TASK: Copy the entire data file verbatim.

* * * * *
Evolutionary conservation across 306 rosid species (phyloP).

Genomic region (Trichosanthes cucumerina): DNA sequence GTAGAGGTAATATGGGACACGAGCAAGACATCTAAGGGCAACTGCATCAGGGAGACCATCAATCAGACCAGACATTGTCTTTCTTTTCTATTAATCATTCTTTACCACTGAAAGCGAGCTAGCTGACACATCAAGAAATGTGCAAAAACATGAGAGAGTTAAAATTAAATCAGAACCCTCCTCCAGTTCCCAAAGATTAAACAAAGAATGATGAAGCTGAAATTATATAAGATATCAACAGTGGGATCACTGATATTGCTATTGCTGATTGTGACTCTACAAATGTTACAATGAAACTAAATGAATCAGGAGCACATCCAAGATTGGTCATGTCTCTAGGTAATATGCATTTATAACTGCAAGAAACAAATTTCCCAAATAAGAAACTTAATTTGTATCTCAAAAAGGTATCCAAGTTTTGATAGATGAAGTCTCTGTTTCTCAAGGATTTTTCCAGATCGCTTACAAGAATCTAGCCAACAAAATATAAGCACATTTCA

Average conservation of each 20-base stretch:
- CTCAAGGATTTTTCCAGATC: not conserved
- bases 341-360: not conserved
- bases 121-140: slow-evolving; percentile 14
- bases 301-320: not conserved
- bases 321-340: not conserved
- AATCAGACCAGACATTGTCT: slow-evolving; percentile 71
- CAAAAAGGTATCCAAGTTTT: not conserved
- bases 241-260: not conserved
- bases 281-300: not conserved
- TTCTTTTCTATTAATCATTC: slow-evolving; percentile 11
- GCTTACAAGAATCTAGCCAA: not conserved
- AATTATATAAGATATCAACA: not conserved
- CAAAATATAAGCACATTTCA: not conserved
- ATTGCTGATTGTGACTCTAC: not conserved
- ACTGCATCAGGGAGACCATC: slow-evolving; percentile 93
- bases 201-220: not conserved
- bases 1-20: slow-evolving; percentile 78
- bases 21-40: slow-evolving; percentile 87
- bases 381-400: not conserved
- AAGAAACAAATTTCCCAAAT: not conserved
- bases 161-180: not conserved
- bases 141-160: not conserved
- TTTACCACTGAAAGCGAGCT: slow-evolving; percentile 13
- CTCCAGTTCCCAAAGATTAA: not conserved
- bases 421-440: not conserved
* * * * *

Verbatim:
Evolutionary conservation across 306 rosid species (phyloP).

Genomic region (Trichosanthes cucumerina): DNA sequence GTAGAGGTAATATGGGACACGAGCAAGACATCTAAGGGCAACTGCATCAGGGAGACCATCAATCAGACCAGACATTGTCTTTCTTTTCTATTAATCATTCTTTACCACTGAAAGCGAGCTAGCTGACACATCAAGAAATGTGCAAAAACATGAGAGAGTTAAAATTAAATCAGAACCCTCCTCCAGTTCCCAAAGATTAAACAAAGAATGATGAAGCTGAAATTATATAAGATATCAACAGTGGGATCACTGATATTGCTATTGCTGATTGTGACTCTACAAATGTTACAATGAAACTAAATGAATCAGGAGCACATCCAAGATTGGTCATGTCTCTAGGTAATATGCATTTATAACTGCAAGAAACAAATTTCCCAAATAAGAAACTTAATTTGTATCTCAAAAAGGTATCCAAGTTTTGATAGATGAAGTCTCTGTTTCTCAAGGATTTTTCCAGATCGCTTACAAGAATCTAGCCAACAAAATATAAGCACATTTCA

Average conservation of each 20-base stretch:
- CTCAAGGATTTTTCCAGATC: not conserved
- bases 341-360: not conserved
- bases 121-140: slow-evolving; percentile 14
- bases 301-320: not conserved
- bases 321-340: not conserved
- AATCAGACCAGACATTGTCT: slow-evolving; percentile 71
- CAAAAAGGTATCCAAGTTTT: not conserved
- bases 241-260: not conserved
- bases 281-300: not conserved
- TTCTTTTCTATTAATCATTC: slow-evolving; percentile 11
- GCTTACAAGAATCTAGCCAA: not conserved
- AATTATATAAGATATCAACA: not conserved
- CAAAATATAAGCACATTTCA: not conserved
- ATTGCTGATTGTGACTCTAC: not conserved
- ACTGCATCAGGGAGACCATC: slow-evolving; percentile 93
- bases 201-220: not conserved
- bases 1-20: slow-evolving; percentile 78
- bases 21-40: slow-evolving; percentile 87
- bases 381-400: not conserved
- AAGAAACAAATTTCCCAAAT: not conserved
- bases 161-180: not conserved
- bases 141-160: not conserved
- TTTACCACTGAAAGCGAGCT: slow-evolving; percentile 13
- CTCCAGTTCCCAAAGATTAA: not conserved
- bases 421-440: not conserved